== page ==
Finally we fulfilled a goal that I have had for the last three years: Attend a wedding of two really amazing people in my life, Martina and Noah. I lived with Martina in California and we went to Dell'Arte together. She inspired me in so many ways and I truly aspire to be as happy and beautiful as she is through and through. I vowed that, no matter where I was in the world, I would make sure to be with them on their special day. 

We woke up early on the morning of the wedding to make the quick five hour jaunt over to Washington State... We were greeted by a longish line of cars to the border; that was frustrating but not off-putting. We had given ourselves plenty of time before the ceremony and our performance so we were only worried once we were directed to the 'security inspection'. They took our keys and threw them on our windshield and militarily directed us to the looming building that makes Gotham City seem friendly. We heaved open the giant glass doors to reveal roughly two-hundred people as disgruntled to be there as we were. One giant line in front of a bunch of poker-faced officers. Two hours later we left after paying a mere twelve dollars to have a stamp put in our passports. Needless to say we were very late for the wedding, the journey ended up being ten hours and we arrived after the ceremony but just in time to perform. We blew the guests away and rocked the house! It was a wonderful audience of happy hippies who were really appreciative for our performance. My soul felt all warm and fuzzy after.

The wedding was phenomenal! If you are ever invited to the wedding of two really talented performers, make sure you don't miss it for the world. The cake cutting and the first dance were two stellar comedic, slapstick performances that were classy, graceful and tear-jerkingly hilarious. Vid and I were gobsmacked as we watched Noah lift Martina above his head during the dance. They are so talented and their chemistry is explosive. Their love was palpable, it is true and real and I wish the both of them the best in every facet of their lives.

The next day we had a little honeymoon of our own. We took a winding road through the mountains to a little secret hotspring nestled in the woods. There were baths carved out of cedar and a tap from the ground directly into the tub. At a hundred and thirty six degrees Fahrenheit we had to cool it down with buckets of spring water, one more day to stop and breathe before the 7h30 drive to California.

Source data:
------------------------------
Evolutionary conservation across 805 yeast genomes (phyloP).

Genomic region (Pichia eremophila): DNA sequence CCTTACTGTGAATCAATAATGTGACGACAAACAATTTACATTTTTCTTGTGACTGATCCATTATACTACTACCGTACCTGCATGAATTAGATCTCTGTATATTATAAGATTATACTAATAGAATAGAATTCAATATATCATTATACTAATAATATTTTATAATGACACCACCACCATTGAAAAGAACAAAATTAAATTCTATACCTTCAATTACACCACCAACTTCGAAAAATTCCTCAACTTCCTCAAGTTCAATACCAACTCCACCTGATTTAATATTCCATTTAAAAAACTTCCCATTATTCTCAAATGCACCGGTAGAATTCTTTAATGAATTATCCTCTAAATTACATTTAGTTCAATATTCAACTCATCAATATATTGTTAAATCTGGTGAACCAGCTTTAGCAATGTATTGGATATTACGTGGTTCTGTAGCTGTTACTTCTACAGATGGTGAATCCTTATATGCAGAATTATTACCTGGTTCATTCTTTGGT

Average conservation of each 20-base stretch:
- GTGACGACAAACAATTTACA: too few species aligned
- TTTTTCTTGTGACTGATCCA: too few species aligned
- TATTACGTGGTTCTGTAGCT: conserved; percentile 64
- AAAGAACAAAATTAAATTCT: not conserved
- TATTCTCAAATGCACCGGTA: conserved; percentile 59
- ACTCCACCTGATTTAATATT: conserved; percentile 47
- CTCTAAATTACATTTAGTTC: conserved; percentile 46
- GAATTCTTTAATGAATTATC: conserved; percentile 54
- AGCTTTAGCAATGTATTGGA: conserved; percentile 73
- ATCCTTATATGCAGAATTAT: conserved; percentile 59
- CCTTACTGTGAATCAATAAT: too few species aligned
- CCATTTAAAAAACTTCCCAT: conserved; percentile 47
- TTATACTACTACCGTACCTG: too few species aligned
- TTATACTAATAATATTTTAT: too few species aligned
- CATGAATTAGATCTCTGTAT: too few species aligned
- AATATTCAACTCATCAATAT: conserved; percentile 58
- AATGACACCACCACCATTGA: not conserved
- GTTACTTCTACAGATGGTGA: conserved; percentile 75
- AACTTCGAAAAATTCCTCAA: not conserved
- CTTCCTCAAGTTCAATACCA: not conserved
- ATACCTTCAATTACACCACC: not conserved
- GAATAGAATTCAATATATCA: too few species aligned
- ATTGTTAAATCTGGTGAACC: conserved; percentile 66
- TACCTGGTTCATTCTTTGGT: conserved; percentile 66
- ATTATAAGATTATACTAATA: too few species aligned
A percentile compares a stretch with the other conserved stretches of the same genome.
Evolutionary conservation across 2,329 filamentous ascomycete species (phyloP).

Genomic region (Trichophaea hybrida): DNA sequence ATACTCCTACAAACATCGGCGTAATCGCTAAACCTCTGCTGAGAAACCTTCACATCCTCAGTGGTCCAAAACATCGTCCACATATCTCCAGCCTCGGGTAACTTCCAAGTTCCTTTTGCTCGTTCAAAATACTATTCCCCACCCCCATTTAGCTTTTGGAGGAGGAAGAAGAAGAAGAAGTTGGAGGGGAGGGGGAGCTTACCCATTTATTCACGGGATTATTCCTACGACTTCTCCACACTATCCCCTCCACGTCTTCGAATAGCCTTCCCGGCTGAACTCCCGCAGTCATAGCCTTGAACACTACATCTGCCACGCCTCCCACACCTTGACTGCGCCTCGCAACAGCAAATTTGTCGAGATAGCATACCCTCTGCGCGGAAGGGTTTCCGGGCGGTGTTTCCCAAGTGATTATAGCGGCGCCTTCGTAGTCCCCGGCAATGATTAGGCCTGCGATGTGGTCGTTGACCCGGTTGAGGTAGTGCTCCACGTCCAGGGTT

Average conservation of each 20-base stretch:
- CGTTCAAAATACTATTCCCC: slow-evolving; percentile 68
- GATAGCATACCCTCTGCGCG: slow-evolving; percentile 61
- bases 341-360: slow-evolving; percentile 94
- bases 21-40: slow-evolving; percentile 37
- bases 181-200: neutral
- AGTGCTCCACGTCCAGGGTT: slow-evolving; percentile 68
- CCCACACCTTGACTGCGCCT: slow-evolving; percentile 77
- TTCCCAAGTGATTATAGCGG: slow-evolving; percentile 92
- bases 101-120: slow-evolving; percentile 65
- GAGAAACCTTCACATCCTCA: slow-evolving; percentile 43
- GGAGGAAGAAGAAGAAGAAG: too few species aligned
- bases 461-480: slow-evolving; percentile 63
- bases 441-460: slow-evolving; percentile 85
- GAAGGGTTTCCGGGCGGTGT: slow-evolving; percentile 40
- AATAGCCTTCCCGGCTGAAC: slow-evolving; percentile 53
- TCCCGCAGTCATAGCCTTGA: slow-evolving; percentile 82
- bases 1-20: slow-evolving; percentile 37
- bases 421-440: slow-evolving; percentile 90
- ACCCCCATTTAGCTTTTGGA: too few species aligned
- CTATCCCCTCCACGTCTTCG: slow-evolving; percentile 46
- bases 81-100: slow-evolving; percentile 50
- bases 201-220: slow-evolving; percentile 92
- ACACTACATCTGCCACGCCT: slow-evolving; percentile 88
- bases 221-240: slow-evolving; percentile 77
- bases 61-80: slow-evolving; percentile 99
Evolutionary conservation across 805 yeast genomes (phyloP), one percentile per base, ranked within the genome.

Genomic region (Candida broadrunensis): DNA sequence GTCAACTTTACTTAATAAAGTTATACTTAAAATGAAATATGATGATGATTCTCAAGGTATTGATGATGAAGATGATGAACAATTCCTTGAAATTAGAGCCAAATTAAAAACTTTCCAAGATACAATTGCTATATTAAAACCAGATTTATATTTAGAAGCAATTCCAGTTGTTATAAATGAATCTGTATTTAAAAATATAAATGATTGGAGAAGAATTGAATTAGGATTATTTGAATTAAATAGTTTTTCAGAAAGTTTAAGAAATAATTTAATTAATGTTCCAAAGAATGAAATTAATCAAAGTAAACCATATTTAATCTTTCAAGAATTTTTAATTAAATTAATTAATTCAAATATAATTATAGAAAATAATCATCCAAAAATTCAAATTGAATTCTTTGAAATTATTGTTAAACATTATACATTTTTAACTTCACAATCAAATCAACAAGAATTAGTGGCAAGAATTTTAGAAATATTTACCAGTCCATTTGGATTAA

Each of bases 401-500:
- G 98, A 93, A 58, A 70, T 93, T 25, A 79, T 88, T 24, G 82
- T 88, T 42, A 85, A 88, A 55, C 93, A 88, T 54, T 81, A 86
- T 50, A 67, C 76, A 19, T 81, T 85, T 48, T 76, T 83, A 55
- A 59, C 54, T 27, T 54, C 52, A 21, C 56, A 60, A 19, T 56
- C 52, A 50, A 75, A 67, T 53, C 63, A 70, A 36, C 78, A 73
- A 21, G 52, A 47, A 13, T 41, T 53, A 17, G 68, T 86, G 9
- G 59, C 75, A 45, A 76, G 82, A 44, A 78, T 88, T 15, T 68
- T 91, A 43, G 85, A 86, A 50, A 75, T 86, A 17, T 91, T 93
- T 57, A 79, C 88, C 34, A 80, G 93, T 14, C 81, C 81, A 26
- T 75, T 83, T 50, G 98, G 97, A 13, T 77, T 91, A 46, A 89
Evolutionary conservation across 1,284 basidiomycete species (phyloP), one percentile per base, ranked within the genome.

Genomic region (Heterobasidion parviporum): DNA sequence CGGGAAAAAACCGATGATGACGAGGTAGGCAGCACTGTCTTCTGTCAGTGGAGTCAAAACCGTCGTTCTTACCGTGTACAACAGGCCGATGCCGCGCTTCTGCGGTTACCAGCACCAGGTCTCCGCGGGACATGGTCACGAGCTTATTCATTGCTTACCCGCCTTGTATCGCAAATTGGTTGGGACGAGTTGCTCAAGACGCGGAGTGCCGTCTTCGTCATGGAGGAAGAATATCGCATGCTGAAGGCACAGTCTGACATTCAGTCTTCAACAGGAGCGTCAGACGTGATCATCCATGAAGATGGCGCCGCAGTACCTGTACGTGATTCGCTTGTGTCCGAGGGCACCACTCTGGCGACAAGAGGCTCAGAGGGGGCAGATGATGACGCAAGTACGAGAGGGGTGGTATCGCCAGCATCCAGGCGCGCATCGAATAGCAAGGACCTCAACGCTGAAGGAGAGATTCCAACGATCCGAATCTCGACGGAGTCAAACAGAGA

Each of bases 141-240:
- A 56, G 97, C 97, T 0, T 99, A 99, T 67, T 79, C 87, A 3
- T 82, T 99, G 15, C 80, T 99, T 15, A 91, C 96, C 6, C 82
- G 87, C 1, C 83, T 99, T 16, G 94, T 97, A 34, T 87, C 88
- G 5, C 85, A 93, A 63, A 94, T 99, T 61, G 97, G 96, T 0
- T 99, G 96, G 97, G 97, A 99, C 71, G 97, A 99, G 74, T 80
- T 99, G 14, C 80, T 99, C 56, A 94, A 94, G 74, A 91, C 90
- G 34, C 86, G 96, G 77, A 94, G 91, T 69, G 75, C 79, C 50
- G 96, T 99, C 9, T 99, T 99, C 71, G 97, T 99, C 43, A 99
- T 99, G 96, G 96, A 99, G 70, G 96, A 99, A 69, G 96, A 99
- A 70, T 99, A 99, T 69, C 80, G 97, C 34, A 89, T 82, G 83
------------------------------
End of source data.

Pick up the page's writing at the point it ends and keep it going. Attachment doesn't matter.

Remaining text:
Friday, 28 October 2011

Shaping young minds and exploring Lake Ontario

During our time in St. Catharines at Brock University, we had performed our show Friday night to a receptive crowd and taught a masterclass on Saturday and Sunday. Our character rhythms workshops could not have gone better. The students were like sponges and they took the work to a level that was impressive for us to observe. Seeing the groups create scenes using sound effects they had just learned has been a definite highlight.

We finished our three days with a talk to the first year students about working as a performer. Vid unleashed proverb after proverb blowing their minds with revelation and I made them laugh telling them about all the lessons I have learned while creating work.

We managed to fit in some downtime between working. After leaving the university we head over to the beautiful nature that surrounds the Niagara peninsula. We juggled at the falls and were offered money within two minutes of juggling even though we weren't busking. We'll have to fit in a trip back to busk at the falls. We also made a visit to Lake Ontario to have a jam on the pebble beach with an old friend and to watch the sunset.

Toronto was next. We spent most of the time jamming at a friend's place, with all his fun instruments and our mouths (that sounds kind of wrong but remember we are beatboxers). Inspired, we made a spontaneous decision to perform at an open mic. It didn't seem that full when we got there but little did we know it was to be hijacked by a band of god-awful brothers, one of which being the night's host. Don't get me wrong, I think that open mic nights should not have any pressure or 'minimum standard' for performance and the first few songs, though not our cup of tea, we had no problem. It was a gradual wearing of our souls brought on by wave after wave of the same substance-lacking and rainbow-sucking lyrics, orgasmically contorted sex-faces and three-chord-seven-minute-song after three-chord-seven-minute-song, peppered with self-righteous pap about how much they forgive everybody else because they've found their own nirvana 'flow'. After three hours of enduring the painful family showcase, including noticing the brothers eerily massaging each other whilst off-stage, we decided that it was time to go. Still, there was plenty of good stuff between the brothers' sets. Next time, maybe we'll plan our spontaneity a little better and turn up in time to get a decent set time.